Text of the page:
Myth 3: PageRank Still Matters

Google’s infamous PageRank (named after Google co-founder and now-CEO Larry Page, mind you) is a 1-to-10 ranking of the overall authority of every website; the bigger the number, the higher the rank. In years past, this seemingly all-powerful number dominated the attention of SEO experts.

But today, Google’s algorithm has evolved well beyond any single indicator. The PageRank still exists, and if all things are equal, a higher PageRank trumps a lower one–but factors such as relevance and context matter, too.

As with inbound links: If you run a dental practice in Los Angeles, it’s better to have a link from a site that reviews doctors and dentists in L.A., even if it has a PageRank of 4, than to have a paid link with no context in a huge site with a higher PageRank of 7. 

Myth 4: Google Prefers Keyword-Rich Domains

In years past, Google seemed to put a disproportionate amount of emphasis on keywords in the domain name (what you may think of as the URL). For example, vinylhousesiding.com would almost certainly be ranked first in a search for vinyl house siding.

Not anymore, says Google. If vinylhousesiding.com is in fact the more relevant, authoritative site on the topic, it will probably still rank first–but not because of its domain name alone.

Myth 5: Websites Must Be ‘Submitted’ to Search Engines

In 2001, yes, this was the case–indeed, this was the first service that my company, Wpromote, ever provided. But in 2012? Not at all. At this point, if there is any connection from any site to yours, your site will be quickly discovered by Google.

Note that being indexed is a far cry from achieving high rankings–but that initial step of submission is no longer needed or helpful.

Myth 6: Good SEO Is Basically About Trickery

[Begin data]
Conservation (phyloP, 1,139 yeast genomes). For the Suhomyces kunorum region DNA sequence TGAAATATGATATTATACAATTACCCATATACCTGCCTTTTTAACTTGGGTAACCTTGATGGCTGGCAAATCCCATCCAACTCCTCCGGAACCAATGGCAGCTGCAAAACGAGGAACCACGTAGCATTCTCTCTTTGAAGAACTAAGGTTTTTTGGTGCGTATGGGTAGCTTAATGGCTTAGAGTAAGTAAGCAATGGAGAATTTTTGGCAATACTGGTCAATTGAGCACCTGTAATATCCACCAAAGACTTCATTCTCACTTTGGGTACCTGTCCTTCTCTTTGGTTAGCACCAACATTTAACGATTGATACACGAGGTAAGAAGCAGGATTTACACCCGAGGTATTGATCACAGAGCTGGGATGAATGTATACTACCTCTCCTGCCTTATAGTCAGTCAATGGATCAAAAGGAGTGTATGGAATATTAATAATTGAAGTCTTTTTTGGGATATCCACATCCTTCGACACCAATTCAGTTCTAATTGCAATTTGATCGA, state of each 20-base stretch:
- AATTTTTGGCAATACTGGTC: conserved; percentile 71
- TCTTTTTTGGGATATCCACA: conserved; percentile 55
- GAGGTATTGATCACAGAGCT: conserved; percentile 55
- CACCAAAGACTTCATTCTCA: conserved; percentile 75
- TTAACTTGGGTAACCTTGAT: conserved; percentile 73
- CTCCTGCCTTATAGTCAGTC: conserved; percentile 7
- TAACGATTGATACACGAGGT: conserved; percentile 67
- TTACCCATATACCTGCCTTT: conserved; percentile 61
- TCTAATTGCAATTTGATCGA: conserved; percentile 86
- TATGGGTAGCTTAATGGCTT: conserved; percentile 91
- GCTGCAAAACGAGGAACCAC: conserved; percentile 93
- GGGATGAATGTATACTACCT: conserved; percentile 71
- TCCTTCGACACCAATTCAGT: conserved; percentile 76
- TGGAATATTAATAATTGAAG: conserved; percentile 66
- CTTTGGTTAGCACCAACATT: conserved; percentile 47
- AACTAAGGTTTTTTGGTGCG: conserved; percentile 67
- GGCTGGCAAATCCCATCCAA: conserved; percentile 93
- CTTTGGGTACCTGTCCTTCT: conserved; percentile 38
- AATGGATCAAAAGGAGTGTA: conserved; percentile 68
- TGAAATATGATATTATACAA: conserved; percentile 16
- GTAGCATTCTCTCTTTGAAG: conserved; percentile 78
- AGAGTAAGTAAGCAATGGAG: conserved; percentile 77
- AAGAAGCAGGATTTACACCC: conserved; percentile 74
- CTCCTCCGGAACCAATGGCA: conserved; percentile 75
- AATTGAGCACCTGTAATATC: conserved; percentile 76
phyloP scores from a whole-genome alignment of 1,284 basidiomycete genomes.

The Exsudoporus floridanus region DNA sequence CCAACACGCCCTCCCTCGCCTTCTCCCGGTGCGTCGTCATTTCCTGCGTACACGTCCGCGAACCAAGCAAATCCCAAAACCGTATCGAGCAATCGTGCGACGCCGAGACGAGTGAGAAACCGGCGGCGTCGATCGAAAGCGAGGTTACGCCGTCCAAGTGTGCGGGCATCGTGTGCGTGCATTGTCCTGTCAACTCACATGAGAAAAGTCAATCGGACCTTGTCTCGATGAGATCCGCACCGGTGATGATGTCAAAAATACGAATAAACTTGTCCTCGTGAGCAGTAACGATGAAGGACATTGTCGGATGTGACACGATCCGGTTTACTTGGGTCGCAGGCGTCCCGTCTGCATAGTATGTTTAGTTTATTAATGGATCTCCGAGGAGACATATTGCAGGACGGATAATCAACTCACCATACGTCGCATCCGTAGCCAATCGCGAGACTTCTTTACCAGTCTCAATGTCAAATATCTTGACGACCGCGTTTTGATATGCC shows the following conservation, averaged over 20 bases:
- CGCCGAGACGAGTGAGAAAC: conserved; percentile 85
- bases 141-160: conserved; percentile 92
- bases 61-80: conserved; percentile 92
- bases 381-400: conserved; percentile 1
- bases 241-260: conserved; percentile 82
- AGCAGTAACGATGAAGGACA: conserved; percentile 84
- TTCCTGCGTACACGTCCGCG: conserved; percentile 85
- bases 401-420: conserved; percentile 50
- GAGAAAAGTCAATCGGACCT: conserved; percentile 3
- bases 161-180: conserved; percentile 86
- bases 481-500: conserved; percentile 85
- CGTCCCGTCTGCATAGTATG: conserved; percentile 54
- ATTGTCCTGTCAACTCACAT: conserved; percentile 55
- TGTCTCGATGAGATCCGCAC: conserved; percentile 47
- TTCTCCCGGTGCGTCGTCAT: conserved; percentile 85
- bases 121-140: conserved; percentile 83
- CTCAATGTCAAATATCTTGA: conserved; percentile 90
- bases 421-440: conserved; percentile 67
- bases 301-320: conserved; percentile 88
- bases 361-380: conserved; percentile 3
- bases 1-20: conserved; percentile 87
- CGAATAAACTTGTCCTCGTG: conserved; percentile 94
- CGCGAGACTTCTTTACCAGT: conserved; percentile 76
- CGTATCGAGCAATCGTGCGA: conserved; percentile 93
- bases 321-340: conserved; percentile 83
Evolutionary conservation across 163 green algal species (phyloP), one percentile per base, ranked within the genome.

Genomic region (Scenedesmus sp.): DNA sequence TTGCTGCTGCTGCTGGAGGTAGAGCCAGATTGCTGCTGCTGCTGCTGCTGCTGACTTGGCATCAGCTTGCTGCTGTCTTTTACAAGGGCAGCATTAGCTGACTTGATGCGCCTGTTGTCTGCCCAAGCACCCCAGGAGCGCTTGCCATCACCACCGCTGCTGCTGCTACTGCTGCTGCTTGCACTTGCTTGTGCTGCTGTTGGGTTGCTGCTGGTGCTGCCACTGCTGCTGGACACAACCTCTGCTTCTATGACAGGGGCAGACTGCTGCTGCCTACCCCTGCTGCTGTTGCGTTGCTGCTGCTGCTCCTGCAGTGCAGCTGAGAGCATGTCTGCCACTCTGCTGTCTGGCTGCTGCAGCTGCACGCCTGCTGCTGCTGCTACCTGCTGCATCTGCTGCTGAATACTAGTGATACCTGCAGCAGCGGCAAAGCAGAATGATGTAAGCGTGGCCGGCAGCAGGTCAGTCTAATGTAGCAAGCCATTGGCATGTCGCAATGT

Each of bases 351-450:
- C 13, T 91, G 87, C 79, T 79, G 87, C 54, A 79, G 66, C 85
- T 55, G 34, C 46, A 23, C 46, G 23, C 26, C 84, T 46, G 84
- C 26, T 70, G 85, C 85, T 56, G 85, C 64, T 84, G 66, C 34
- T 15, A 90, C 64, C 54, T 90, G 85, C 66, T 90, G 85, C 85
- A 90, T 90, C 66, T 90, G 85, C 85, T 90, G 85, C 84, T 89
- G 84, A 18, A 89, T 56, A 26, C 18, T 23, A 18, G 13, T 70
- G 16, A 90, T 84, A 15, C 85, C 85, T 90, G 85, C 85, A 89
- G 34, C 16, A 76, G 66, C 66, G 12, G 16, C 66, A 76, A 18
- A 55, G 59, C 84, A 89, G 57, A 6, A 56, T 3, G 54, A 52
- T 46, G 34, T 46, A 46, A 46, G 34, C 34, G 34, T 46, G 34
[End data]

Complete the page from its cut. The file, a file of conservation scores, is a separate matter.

False, false, false. Although there are still some SEO experts out there who go about their business trying to “trick Google,” this is absolutely not the way to provide good, lasting SEO.

Good SEO is about creating a relevant, informative website, with unique content and great user experience, and encouraging the sharing and distribution of great content to drive organic publicity and links back to your site.

In the end, this is exactly what Google explicitly wants to reward with high rankings–so it is anything but “tricking” the search engines.

I’m planning to dive into other online marketing topics in the future, to find the biggest myths–so if you’ve got suggestions, please weigh in below.

 

SOURCE:

5 Email Campaign Ideas to Help Increase Conversion Rates [Infographic]

As businesses adopt inbound marketing and generate more and more leads, the need for an effective lead nurturing strategy becomes clear very quickly.

After all, 50% of leads aren’t ready to buy at the time of first conversion, so lead nurturing — especially through email — is the smartest way for marketers like us to reach them.

Why is email is the most powerful channel for lead nurturing? Because it’s a one-on-one interaction, and it can be highly personalized based on where a lead is in the buyer’s journey. In terms of engagement, research shows that lead nurturing emails beat out individual email blasts by far.

So, how do you get started with email drip campaigns? Check out the infographic below from Eliv8 for five email drip campaign ideas that’ll help you increase engagement and sales. (And read this post for even more ideas for automated email workflows you can set up to engage and activate the different contacts in your database.)

email-drip-campaigns-infographic.png

Source: